The emphasis on energy efficiency and boosting domestic demand in China's new five-year plan plays to the strengths of plastics, according to executives at materials suppliers, with many stepping up investments in research and development to handle increasingly sophisticated local demands.
The country's latest five-year plan, launched in March, targets several areas where plastics have significant opportunities, including energy efficiency, water conservation, infrastructure growth like housing and rail, and a shift toward more domestic-led economic growth, according to interviews with industry executives at the Chinaplas show, held May 17-20 in Guangzhou.
“We're well-positioned as an industry and we should be very encouraged by it,” said Charlie Crew, president and CEO of Sabic Innovative Plastics in Pittsfield, Mass. “All those trends in the five-year plan are playing very well to our industry capability and skill set.”
Sabic is among several global resin makers intensifying development work in China. The firm announced at Chinaplas it will open a new 646,000-square-foot technology and innovation center in Shanghai in 2013, and build a polycarbonate factory in a joint venture with China's Sinopec.
Others, like ExxonMobil Chemical Co. and Ticona Engineering Polymers, recently opened or expanded technical centers in China. ExxonMobil's new center in Shanghai, which opened in March, is its third-largest worldwide.
Materials firms say they want to take advantage of increasing research and development work being done there.
DuPont Co. noted that the five-year plan, which sets development trends in the world's second-largest economy through 2015, includes the most detailed targets yet for carbon dioxide emissions and energy efficiency per unit of economic growth.
That translates into more use of engineering plastics in areas such as reducing the weight of cars to make them more fuel efficient, the company said.
“It fits in with our investments in China, particularly the China R&D center, where we want to collaborate on lightweighting and collaborate on renewable-source materials,” said James Hay, regional Asia-Pacific director for DuPont Performance Polymers. “We are very encouraged by the direction of the five-year plan because it further encourages us to come to China with our value proposition.”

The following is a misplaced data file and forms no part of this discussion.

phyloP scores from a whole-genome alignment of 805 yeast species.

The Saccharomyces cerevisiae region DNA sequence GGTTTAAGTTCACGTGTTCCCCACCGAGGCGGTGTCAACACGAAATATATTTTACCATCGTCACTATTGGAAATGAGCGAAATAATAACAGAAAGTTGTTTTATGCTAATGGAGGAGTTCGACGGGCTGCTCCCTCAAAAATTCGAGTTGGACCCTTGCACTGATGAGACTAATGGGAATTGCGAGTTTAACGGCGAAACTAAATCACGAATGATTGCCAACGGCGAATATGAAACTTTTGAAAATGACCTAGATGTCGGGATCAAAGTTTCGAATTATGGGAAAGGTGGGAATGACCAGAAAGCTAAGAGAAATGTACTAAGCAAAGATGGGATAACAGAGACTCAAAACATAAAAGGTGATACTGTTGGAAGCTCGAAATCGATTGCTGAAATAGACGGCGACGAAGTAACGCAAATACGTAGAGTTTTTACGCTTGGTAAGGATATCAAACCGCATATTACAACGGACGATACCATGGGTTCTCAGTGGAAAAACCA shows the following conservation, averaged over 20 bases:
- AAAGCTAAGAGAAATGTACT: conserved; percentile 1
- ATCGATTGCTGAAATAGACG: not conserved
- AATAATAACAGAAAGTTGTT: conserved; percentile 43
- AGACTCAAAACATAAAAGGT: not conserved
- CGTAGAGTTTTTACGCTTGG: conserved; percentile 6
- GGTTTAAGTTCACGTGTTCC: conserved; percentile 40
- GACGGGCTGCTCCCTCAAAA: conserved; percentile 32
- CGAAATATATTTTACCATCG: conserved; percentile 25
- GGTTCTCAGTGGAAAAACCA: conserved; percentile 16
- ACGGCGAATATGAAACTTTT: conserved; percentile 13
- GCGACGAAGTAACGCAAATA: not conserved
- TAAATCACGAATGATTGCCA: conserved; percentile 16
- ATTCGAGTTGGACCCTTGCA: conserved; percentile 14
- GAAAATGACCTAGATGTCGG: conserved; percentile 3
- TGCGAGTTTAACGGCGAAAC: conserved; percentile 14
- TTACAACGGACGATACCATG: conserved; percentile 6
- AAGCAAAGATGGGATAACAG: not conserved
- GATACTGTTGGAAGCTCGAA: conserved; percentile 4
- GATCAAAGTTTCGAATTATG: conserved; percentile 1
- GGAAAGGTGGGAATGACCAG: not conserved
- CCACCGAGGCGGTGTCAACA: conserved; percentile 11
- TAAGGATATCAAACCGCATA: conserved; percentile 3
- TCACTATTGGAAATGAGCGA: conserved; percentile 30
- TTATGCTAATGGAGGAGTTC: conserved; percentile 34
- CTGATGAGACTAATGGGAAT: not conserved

Hay said there is more product development happening locally as China gets wealthier and customers, such as those in the domestic car industry in China, have the resources for more-sophisticated engineering and development work from DuPont and other suppliers.
“It's not just our global customers wanting to buy in China, it's the domestic automakers who want to create applications in China,” he said. “We try to bring more than just the pellet. We create that value and they are willing to pay for that value beyond just buying the pellet.”
ExxonMobil, as well, said its sales of plastics into China's car industry — now the world's largest by number of vehicles sold — is growing faster than the overall auto market.
“Our products are penetrating faster than the auto market is growing here,” said Olivier Van de Voorde, ExxonMobil's global products manager for specialty elastomers. “Our whole story is about going to lighter weight. The same thing we've seen in the regions will happen here.”
China's car market is very price-sensitive. One estimate delivered by Ford Motor Co. at a Plastics News conference connected with Chinaplas said the majority of cars there still sell for less than $14,500. That sensitivity is actually an “accelerator” for plastics use because it encourages lightweighting, redesign and more use of polymers to reduce overall part cost, Van de Voorde said.
ExxonMobil's polymer films for solar-power panels will be another growth area from the five-year plan, as will infrastructure spending from general building projects, Van de Voorde said.
Ticona, which opened a technical center in Shanghai earlier this year, believes the five-year plan's increased spending on water infrastructure — from improving irrigation for farmers to water filtration and treatment — is an opportunity.
“Water is becoming critical,” said Stuart Yelland, Ticona's product management marketing manager in Shanghai. “I think China is a bit accelerated compared to the rest of Asia. It seems like it's a focus of the government.”
The government is doing a lot of research on cost-effective and sustainable technologies for water filtration, an area with opportunities in thermoplastic materials and fibers, he said.
The five-year plan will continue the country's push away from strictly a manufacturing center toward technology development, the executives said.
Sabic's Crew said China does not do as much fundamental chemistry as some other research spots and its development efforts focus more on customer applications. But the trend is clear, he said. “China has moved from a world manufacturing center to a world manufacturing and technology center — there's a lot of technology going on here,” he said. “That's been the evolution over the last 10 years.”